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Moscow Signs Defense Pacts With Breakaway Georgian Regions

Russian Defense Minister Anatoly Serdyukov (right) with President Dmitry Medvedev (center) during their visit to South Ossetia in July -- Russian officials also said Moscow will "do everything to ensure the security of the Russian state, the security of t
(RFE/RL) -- Russia has signed defense agreements with Georgia's breakaway Abkhazia and South Ossetia regions, allowing Moscow to maintain military bases in the rebel regions for the next half-century.

In a separate move also likely to ratchet up tensions in the Black Sea region, Russia announced that it would seize any Georgian ship it finds off Abkhazia's coast.

Russian Defense Minister Anatoly Serdyukov signed the military agreements in Moscow with his Abkhaz and South Ossetian counterparts, Merab Kishmaria and Yury Tanayev.

Serdyukov said the pacts are aimed at protecting the people of South Ossetia and Abkhazia. Both territories were unilaterally recognized as independent by Russia following its war with Georgia in August 2008.

Shota Malashkhia, chairman of the Georgian parliament's committee on the restoration of territorial integrity, criticized the moves as attempts to stoke conflict.

The Russian missile cruiser "Moskva" at Sukhumi's port
"This is mainly an attempt to escalate tension. Russia's ability to take real aggressive actions, however, is limited and Abkhazia has neither the ability nor the wish to do so," Malashkhia said.

"I think Russia will focus on low-level provocations rather than large-scale military actions."

Defense Cooperation

The defense agreements allow Russia to station 1,700 troops in each territory and are valid for 49 years, with the option for continuous five-year renewals after that.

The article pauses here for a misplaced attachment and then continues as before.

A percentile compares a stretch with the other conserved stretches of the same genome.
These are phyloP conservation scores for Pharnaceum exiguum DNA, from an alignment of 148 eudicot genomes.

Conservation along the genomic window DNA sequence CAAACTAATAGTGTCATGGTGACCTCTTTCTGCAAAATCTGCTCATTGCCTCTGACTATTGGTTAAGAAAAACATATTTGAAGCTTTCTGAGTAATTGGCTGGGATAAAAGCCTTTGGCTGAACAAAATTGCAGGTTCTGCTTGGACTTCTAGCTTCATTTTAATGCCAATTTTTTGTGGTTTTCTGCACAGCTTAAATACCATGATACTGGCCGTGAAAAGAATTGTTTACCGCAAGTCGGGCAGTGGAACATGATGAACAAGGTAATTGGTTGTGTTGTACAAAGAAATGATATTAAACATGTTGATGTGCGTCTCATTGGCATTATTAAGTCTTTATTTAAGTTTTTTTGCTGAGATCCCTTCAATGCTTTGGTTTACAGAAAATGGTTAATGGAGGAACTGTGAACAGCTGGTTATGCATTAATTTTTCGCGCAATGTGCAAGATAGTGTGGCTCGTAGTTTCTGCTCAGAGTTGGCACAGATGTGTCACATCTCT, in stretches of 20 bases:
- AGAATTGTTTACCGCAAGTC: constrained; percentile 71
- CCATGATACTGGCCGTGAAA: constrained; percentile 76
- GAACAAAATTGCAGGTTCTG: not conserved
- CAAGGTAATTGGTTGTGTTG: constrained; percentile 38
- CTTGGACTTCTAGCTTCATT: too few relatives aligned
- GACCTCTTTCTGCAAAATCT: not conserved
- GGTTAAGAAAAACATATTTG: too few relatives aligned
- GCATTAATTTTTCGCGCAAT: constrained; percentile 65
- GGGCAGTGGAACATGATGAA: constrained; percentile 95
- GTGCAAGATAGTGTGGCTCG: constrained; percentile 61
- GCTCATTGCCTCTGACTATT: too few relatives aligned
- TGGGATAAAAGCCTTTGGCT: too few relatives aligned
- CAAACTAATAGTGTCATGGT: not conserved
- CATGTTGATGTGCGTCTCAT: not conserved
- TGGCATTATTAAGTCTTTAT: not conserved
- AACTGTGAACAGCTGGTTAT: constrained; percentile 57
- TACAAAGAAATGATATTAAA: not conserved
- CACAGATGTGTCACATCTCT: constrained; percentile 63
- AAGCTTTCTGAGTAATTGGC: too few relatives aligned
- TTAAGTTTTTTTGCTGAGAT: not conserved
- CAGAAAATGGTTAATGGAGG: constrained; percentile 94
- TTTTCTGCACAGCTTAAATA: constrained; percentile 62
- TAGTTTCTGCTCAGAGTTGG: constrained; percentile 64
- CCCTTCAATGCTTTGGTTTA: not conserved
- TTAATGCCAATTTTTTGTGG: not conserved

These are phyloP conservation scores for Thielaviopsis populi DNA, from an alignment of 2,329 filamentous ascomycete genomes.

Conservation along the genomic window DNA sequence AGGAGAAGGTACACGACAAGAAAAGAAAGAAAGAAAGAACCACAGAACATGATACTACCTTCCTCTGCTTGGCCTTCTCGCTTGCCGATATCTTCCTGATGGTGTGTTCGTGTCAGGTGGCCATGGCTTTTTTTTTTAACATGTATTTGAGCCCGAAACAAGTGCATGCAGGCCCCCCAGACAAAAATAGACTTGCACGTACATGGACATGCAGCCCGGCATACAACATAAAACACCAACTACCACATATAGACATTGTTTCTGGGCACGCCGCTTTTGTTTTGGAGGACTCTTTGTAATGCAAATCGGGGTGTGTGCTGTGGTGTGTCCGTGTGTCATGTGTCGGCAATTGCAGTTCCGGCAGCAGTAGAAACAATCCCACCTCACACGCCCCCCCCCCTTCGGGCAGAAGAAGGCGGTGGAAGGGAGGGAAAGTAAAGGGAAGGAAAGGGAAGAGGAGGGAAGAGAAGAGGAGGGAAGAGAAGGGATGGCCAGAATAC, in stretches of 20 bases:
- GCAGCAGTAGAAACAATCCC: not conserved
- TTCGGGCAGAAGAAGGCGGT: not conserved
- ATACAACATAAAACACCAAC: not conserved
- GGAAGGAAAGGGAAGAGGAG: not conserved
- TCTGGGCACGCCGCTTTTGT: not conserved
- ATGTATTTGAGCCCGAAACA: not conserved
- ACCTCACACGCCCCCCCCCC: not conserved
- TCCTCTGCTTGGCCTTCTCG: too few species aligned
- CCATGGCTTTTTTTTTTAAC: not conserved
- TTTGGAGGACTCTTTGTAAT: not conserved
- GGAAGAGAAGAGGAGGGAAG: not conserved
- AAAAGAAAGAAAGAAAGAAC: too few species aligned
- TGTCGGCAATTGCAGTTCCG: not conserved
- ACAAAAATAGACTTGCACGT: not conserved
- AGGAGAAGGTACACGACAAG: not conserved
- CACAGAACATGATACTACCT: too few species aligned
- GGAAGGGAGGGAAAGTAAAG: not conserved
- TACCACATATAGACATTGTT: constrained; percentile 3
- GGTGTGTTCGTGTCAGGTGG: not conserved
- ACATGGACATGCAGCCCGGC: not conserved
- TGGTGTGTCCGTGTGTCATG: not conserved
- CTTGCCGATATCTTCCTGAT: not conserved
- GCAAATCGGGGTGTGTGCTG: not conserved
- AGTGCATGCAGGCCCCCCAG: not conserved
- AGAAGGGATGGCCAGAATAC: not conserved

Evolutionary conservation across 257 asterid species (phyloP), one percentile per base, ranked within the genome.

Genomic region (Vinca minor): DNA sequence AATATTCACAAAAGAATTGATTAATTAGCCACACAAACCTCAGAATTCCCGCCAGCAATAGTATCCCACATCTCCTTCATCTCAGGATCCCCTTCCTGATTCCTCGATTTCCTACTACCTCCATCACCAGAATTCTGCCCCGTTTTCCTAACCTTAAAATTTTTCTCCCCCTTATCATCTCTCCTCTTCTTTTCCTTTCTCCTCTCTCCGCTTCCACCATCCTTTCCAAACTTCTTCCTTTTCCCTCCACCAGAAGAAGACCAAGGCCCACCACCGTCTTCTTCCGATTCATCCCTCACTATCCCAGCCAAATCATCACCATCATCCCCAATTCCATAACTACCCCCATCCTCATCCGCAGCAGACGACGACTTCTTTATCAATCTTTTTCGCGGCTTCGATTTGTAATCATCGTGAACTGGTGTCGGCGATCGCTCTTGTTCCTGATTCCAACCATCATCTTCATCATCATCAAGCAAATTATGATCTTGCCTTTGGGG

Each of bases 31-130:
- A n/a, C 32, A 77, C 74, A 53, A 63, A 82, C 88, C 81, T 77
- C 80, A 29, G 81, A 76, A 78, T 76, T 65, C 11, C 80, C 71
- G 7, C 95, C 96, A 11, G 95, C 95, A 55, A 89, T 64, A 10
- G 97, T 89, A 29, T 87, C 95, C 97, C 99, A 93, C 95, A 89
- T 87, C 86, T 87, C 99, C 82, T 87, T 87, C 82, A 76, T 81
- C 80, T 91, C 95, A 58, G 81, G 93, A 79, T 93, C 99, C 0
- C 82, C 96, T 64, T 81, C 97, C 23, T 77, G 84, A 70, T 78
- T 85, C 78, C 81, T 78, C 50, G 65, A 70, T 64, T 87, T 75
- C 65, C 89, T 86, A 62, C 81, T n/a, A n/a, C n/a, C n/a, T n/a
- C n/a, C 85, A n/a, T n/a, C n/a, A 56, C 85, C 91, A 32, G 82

The Russian military headquarters in Abkhazia is to be in the Black Sea port town of Gudauta, while its headquarters in South Ossetia is to be in the region's capital, Tskhinvali.

The defense agreements do not include hundreds of additional Russian border guards, who are also stationed in the two territories under prior agreements. Russia has already agreed to help defend both regions' airspace and to train their militaries.

Russia has also agreed to defend what Abkhazia describes as its territorial waters, but which according to international law remains under Georgia's jurisdiction.

Shipping Standoff

Georgia, which has banned international trade with Abkhazia without its permission, has been blockading the separatist province and has detained ships en route there.

In response, Abkhazia's rebel leaders, who accuse Tbilisi of trying to suffocate the region's economy, have threatened to destroy Georgian ships that enter its territorial waters.

The Interfax news agency quoted Viktor Trufanov, deputy head of Russia's border service, as saying that Moscow will "do everything to ensure the security of the Russian state, the security of the Abkhaz state," by seizing Georgian ships in waters claimed by Abkhazia.

The head of Georgia's border-protection service, Zaza Gogava, said Tbilisi would continue to patrol what it considers its lawful territorial waters.

"How can I comment on such a senseless threat? Russia makes such statements quite often," Gogava said.

"But in reality they have taken no actions. They are threatening to seize ships, but where are they going to seize these ships? We will control that which belongs to us."

The Georgian Navy consists of 19 ships, mostly patrol boats of various sizes. Most of its larger vessels, including the missile boats "Dioskuria" and "Tbilisi," were destroyed or badly damaged in the war with Russia.

Almost all investment in South Ossetia and Abkhazia comes from Russia, which was the first country to recognize the territories' independence declarations. Only Nicaragua and Venezuela have followed Moscow in recognizing the regions as independent.